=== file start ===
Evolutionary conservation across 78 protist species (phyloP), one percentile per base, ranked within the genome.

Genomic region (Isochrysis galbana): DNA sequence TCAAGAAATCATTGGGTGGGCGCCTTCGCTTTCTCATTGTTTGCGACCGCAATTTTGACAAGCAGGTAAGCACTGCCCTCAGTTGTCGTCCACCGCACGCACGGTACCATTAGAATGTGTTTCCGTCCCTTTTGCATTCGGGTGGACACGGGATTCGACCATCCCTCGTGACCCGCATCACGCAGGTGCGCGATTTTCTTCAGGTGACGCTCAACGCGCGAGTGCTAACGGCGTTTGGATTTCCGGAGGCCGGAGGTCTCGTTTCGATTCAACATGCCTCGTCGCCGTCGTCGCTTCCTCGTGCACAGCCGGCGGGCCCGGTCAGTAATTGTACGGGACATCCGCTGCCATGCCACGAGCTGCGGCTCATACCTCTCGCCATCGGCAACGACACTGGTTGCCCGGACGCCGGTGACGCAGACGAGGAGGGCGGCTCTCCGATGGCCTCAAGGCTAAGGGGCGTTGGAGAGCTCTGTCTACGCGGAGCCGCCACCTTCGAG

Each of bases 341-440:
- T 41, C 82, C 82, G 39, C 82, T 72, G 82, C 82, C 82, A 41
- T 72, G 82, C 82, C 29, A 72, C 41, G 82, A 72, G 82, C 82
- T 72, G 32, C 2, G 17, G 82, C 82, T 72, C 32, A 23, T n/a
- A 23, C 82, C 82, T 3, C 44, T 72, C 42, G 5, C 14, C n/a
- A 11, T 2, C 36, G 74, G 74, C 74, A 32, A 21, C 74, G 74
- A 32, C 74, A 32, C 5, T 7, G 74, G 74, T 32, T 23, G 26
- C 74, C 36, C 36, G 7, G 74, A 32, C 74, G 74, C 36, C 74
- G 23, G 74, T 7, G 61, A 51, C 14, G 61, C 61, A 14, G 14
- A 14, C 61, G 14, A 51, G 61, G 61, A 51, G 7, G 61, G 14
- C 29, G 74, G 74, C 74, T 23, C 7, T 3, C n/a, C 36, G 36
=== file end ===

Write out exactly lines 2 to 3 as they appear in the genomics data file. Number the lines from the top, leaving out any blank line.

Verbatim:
Genomic region (Isochrysis galbana): DNA sequence TCAAGAAATCATTGGGTGGGCGCCTTCGCTTTCTCATTGTTTGCGACCGCAATTTTGACAAGCAGGTAAGCACTGCCCTCAGTTGTCGTCCACCGCACGCACGGTACCATTAGAATGTGTTTCCGTCCCTTTTGCATTCGGGTGGACACGGGATTCGACCATCCCTCGTGACCCGCATCACGCAGGTGCGCGATTTTCTTCAGGTGACGCTCAACGCGCGAGTGCTAACGGCGTTTGGATTTCCGGAGGCCGGAGGTCTCGTTTCGATTCAACATGCCTCGTCGCCGTCGTCGCTTCCTCGTGCACAGCCGGCGGGCCCGGTCAGTAATTGTACGGGACATCCGCTGCCATGCCACGAGCTGCGGCTCATACCTCTCGCCATCGGCAACGACACTGGTTGCCCGGACGCCGGTGACGCAGACGAGGAGGGCGGCTCTCCGATGGCCTCAAGGCTAAGGGGCGTTGGAGAGCTCTGTCTACGCGGAGCCGCCACCTTCGAG

Each of bases 341-440: